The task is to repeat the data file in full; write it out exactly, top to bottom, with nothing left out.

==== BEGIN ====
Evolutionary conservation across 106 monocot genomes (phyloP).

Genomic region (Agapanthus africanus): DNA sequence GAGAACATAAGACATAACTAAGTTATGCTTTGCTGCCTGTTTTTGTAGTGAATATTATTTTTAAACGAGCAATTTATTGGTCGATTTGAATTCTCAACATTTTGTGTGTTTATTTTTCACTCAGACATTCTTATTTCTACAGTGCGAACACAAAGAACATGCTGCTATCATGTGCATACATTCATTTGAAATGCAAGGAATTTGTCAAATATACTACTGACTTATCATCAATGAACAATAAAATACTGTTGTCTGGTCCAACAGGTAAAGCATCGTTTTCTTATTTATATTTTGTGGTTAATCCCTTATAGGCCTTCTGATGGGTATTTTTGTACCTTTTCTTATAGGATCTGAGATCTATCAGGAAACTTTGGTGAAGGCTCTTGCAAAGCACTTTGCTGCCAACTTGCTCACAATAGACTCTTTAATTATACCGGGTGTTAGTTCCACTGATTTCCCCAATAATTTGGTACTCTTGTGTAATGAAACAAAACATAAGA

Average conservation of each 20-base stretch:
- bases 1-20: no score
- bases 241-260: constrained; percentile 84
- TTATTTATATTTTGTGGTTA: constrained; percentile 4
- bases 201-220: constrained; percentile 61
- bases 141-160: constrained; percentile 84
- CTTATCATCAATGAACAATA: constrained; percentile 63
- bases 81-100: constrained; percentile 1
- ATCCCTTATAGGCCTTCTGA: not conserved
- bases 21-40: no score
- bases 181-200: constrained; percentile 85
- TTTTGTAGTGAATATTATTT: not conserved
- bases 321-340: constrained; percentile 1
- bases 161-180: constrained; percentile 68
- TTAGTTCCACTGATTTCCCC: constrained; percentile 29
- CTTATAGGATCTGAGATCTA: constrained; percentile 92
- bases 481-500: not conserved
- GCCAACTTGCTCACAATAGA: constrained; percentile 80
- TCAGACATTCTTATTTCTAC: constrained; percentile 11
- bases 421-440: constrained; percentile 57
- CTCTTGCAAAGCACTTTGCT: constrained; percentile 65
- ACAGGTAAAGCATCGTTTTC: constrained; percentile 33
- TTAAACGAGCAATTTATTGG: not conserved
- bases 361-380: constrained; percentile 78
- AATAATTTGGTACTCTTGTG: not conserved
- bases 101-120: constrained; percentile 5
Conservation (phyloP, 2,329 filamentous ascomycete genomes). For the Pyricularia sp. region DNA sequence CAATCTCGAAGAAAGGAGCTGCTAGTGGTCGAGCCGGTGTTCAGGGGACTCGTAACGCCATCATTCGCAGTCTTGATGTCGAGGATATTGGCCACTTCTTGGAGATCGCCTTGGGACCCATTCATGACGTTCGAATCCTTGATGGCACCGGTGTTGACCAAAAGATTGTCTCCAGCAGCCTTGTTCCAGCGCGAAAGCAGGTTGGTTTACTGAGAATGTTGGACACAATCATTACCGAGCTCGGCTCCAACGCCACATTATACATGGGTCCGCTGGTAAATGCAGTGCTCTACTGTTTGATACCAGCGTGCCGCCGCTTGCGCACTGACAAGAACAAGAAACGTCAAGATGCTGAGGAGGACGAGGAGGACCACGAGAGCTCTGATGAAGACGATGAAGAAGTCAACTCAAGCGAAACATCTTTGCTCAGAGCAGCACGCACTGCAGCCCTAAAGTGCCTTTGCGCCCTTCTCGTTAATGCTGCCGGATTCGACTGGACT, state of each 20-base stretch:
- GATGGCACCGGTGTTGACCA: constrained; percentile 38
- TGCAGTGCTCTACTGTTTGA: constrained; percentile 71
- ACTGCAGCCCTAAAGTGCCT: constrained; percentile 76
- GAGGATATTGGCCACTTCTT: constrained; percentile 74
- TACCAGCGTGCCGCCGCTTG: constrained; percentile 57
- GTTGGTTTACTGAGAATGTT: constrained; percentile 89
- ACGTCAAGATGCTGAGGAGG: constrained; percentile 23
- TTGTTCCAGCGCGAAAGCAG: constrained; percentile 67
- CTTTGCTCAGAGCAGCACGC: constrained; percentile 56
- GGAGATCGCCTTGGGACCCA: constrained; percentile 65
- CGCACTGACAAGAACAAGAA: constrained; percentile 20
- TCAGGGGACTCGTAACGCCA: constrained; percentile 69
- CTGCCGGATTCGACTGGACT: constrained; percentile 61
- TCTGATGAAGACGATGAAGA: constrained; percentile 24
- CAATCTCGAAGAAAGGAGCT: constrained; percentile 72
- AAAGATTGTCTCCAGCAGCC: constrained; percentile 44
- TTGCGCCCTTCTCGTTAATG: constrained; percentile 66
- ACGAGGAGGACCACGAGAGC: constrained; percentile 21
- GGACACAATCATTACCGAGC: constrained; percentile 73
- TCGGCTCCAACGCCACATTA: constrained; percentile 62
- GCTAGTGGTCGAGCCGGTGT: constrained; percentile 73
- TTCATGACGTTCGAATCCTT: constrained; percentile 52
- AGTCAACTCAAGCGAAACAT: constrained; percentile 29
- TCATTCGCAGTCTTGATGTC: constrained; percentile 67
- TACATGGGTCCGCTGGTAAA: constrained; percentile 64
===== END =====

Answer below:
Evolutionary conservation across 106 monocot genomes (phyloP).

Genomic region (Agapanthus africanus): DNA sequence GAGAACATAAGACATAACTAAGTTATGCTTTGCTGCCTGTTTTTGTAGTGAATATTATTTTTAAACGAGCAATTTATTGGTCGATTTGAATTCTCAACATTTTGTGTGTTTATTTTTCACTCAGACATTCTTATTTCTACAGTGCGAACACAAAGAACATGCTGCTATCATGTGCATACATTCATTTGAAATGCAAGGAATTTGTCAAATATACTACTGACTTATCATCAATGAACAATAAAATACTGTTGTCTGGTCCAACAGGTAAAGCATCGTTTTCTTATTTATATTTTGTGGTTAATCCCTTATAGGCCTTCTGATGGGTATTTTTGTACCTTTTCTTATAGGATCTGAGATCTATCAGGAAACTTTGGTGAAGGCTCTTGCAAAGCACTTTGCTGCCAACTTGCTCACAATAGACTCTTTAATTATACCGGGTGTTAGTTCCACTGATTTCCCCAATAATTTGGTACTCTTGTGTAATGAAACAAAACATAAGA

Average conservation of each 20-base stretch:
- bases 1-20: no score
- bases 241-260: constrained; percentile 84
- TTATTTATATTTTGTGGTTA: constrained; percentile 4
- bases 201-220: constrained; percentile 61
- bases 141-160: constrained; percentile 84
- CTTATCATCAATGAACAATA: constrained; percentile 63
- bases 81-100: constrained; percentile 1
- ATCCCTTATAGGCCTTCTGA: not conserved
- bases 21-40: no score
- bases 181-200: constrained; percentile 85
- TTTTGTAGTGAATATTATTT: not conserved
- bases 321-340: constrained; percentile 1
- bases 161-180: constrained; percentile 68
- TTAGTTCCACTGATTTCCCC: constrained; percentile 29
- CTTATAGGATCTGAGATCTA: constrained; percentile 92
- bases 481-500: not conserved
- GCCAACTTGCTCACAATAGA: constrained; percentile 80
- TCAGACATTCTTATTTCTAC: constrained; percentile 11
- bases 421-440: constrained; percentile 57
- CTCTTGCAAAGCACTTTGCT: constrained; percentile 65
- ACAGGTAAAGCATCGTTTTC: constrained; percentile 33
- TTAAACGAGCAATTTATTGG: not conserved
- bases 361-380: constrained; percentile 78
- AATAATTTGGTACTCTTGTG: not conserved
- bases 101-120: constrained; percentile 5
Conservation (phyloP, 2,329 filamentous ascomycete genomes). For the Pyricularia sp. region DNA sequence CAATCTCGAAGAAAGGAGCTGCTAGTGGTCGAGCCGGTGTTCAGGGGACTCGTAACGCCATCATTCGCAGTCTTGATGTCGAGGATATTGGCCACTTCTTGGAGATCGCCTTGGGACCCATTCATGACGTTCGAATCCTTGATGGCACCGGTGTTGACCAAAAGATTGTCTCCAGCAGCCTTGTTCCAGCGCGAAAGCAGGTTGGTTTACTGAGAATGTTGGACACAATCATTACCGAGCTCGGCTCCAACGCCACATTATACATGGGTCCGCTGGTAAATGCAGTGCTCTACTGTTTGATACCAGCGTGCCGCCGCTTGCGCACTGACAAGAACAAGAAACGTCAAGATGCTGAGGAGGACGAGGAGGACCACGAGAGCTCTGATGAAGACGATGAAGAAGTCAACTCAAGCGAAACATCTTTGCTCAGAGCAGCACGCACTGCAGCCCTAAAGTGCCTTTGCGCCCTTCTCGTTAATGCTGCCGGATTCGACTGGACT, state of each 20-base stretch:
- GATGGCACCGGTGTTGACCA: constrained; percentile 38
- TGCAGTGCTCTACTGTTTGA: constrained; percentile 71
- ACTGCAGCCCTAAAGTGCCT: constrained; percentile 76
- GAGGATATTGGCCACTTCTT: constrained; percentile 74
- TACCAGCGTGCCGCCGCTTG: constrained; percentile 57
- GTTGGTTTACTGAGAATGTT: constrained; percentile 89
- ACGTCAAGATGCTGAGGAGG: constrained; percentile 23
- TTGTTCCAGCGCGAAAGCAG: constrained; percentile 67
- CTTTGCTCAGAGCAGCACGC: constrained; percentile 56
- GGAGATCGCCTTGGGACCCA: constrained; percentile 65
- CGCACTGACAAGAACAAGAA: constrained; percentile 20
- TCAGGGGACTCGTAACGCCA: constrained; percentile 69
- CTGCCGGATTCGACTGGACT: constrained; percentile 61
- TCTGATGAAGACGATGAAGA: constrained; percentile 24
- CAATCTCGAAGAAAGGAGCT: constrained; percentile 72
- AAAGATTGTCTCCAGCAGCC: constrained; percentile 44
- TTGCGCCCTTCTCGTTAATG: constrained; percentile 66
- ACGAGGAGGACCACGAGAGC: constrained; percentile 21
- GGACACAATCATTACCGAGC: constrained; percentile 73
- TCGGCTCCAACGCCACATTA: constrained; percentile 62
- GCTAGTGGTCGAGCCGGTGT: constrained; percentile 73
- TTCATGACGTTCGAATCCTT: constrained; percentile 52
- AGTCAACTCAAGCGAAACAT: constrained; percentile 29
- TCATTCGCAGTCTTGATGTC: constrained; percentile 67
- TACATGGGTCCGCTGGTAAA: constrained; percentile 64